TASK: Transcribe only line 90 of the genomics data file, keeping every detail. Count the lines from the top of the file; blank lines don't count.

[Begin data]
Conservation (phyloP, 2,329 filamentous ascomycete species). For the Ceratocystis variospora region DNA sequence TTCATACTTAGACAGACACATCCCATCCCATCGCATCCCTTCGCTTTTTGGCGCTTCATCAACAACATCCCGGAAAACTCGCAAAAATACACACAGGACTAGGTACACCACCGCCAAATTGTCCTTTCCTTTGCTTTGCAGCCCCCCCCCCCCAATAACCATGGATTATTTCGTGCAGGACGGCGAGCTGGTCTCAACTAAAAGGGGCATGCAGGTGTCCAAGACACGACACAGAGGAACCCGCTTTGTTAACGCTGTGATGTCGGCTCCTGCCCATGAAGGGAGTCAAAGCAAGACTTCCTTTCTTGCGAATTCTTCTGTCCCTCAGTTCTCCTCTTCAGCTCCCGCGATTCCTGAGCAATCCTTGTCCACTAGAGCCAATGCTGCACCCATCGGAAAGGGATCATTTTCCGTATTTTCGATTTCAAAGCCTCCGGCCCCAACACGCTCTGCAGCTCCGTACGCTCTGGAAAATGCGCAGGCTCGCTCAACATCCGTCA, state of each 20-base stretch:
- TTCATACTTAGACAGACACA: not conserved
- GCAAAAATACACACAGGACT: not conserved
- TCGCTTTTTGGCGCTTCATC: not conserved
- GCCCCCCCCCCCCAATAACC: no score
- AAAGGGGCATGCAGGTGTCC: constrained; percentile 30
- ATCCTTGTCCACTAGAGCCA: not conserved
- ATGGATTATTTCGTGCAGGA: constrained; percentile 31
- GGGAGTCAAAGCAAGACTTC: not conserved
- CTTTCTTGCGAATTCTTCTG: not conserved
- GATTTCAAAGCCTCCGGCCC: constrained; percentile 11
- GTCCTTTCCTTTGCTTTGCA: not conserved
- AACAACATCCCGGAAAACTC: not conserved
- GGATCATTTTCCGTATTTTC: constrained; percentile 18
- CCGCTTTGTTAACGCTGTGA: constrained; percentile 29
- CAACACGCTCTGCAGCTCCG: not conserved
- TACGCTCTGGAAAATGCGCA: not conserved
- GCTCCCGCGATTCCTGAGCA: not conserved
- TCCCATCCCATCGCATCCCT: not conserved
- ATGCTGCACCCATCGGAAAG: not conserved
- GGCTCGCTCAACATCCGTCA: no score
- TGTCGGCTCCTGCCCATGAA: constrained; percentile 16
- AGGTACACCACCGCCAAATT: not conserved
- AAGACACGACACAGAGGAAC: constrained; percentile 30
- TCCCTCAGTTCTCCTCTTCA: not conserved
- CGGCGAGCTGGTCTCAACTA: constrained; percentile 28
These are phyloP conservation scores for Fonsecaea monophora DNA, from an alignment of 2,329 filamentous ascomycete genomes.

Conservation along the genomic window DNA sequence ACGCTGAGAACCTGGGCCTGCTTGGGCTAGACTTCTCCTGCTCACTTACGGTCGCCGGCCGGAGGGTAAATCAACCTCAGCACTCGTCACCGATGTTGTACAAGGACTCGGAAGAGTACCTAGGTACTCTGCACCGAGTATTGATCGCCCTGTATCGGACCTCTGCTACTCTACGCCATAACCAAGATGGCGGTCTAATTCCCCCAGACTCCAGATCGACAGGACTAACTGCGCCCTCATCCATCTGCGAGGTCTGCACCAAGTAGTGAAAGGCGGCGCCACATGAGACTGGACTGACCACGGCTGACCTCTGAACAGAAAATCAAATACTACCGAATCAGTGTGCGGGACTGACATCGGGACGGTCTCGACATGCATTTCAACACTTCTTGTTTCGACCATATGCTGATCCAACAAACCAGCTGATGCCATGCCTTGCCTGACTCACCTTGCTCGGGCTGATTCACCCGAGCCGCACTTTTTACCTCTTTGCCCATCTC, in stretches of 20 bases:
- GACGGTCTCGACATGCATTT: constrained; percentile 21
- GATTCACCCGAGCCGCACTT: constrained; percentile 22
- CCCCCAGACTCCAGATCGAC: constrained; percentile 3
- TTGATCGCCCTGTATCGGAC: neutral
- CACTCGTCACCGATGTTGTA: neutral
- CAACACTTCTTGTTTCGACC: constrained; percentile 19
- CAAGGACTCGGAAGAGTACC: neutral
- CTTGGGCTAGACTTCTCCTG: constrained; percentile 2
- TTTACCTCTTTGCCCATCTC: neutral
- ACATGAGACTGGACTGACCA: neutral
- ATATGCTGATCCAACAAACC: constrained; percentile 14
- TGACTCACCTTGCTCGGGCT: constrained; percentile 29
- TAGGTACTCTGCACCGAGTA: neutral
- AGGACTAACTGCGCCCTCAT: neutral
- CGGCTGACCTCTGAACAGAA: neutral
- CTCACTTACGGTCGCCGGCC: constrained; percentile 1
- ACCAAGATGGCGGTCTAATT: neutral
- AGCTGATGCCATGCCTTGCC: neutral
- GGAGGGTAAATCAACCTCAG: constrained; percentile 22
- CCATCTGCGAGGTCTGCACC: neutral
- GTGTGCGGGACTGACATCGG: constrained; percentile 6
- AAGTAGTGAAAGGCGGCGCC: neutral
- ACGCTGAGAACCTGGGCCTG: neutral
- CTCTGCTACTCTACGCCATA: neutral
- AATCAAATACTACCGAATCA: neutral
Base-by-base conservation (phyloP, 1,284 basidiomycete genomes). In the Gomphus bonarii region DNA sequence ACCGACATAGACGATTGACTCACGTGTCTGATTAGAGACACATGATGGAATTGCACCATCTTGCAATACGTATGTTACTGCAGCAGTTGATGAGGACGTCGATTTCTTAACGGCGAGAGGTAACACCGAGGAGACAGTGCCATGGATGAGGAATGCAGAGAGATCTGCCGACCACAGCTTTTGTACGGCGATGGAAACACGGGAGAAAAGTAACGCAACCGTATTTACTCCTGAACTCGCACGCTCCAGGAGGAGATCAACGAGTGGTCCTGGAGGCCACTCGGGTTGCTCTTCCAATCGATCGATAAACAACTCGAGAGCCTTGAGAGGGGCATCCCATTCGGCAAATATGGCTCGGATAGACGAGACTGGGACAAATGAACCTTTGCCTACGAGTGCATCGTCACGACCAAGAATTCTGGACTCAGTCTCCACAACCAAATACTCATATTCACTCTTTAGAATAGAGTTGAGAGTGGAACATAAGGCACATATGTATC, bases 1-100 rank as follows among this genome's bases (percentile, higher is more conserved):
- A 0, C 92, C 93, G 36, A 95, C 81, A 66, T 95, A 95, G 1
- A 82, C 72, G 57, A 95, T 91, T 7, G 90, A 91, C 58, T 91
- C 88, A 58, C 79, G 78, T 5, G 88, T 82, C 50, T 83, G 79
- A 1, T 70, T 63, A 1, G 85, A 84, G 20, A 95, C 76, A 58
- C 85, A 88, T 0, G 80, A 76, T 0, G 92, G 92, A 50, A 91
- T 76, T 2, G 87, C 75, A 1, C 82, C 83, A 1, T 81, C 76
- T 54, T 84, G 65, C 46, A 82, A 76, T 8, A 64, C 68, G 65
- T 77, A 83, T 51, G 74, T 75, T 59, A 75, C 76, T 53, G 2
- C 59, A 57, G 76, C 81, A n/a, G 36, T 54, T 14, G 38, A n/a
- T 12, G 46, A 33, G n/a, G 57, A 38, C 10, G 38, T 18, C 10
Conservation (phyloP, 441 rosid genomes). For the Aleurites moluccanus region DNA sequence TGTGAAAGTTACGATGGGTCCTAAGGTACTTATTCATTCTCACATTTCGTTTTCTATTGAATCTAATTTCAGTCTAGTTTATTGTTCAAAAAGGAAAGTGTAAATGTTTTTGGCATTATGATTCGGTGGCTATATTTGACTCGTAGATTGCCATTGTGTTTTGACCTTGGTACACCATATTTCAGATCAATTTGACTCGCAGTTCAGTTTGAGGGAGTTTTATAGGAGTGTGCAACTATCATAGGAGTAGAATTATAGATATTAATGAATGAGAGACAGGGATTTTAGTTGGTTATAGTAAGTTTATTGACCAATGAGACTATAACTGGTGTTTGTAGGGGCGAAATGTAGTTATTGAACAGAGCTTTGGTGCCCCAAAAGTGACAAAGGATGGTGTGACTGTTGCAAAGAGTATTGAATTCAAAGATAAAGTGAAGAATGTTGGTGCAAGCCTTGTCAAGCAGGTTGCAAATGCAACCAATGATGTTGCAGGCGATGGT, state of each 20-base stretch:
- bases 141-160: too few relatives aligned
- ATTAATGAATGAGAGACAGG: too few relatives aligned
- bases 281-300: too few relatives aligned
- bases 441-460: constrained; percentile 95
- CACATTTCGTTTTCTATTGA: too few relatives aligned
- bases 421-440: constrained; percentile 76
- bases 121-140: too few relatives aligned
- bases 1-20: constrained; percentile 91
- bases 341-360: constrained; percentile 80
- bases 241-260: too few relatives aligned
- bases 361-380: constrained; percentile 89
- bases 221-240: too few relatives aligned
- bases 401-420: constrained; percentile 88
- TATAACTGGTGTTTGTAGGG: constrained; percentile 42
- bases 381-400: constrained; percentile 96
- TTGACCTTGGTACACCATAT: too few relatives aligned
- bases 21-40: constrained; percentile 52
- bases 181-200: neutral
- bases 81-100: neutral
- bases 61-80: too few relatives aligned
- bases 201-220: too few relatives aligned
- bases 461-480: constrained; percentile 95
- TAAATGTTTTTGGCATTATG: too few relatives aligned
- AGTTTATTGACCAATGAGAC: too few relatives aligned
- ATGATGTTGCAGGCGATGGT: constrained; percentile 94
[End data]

- ATGATGTTGCAGGCGATGGT: constrained; percentile 94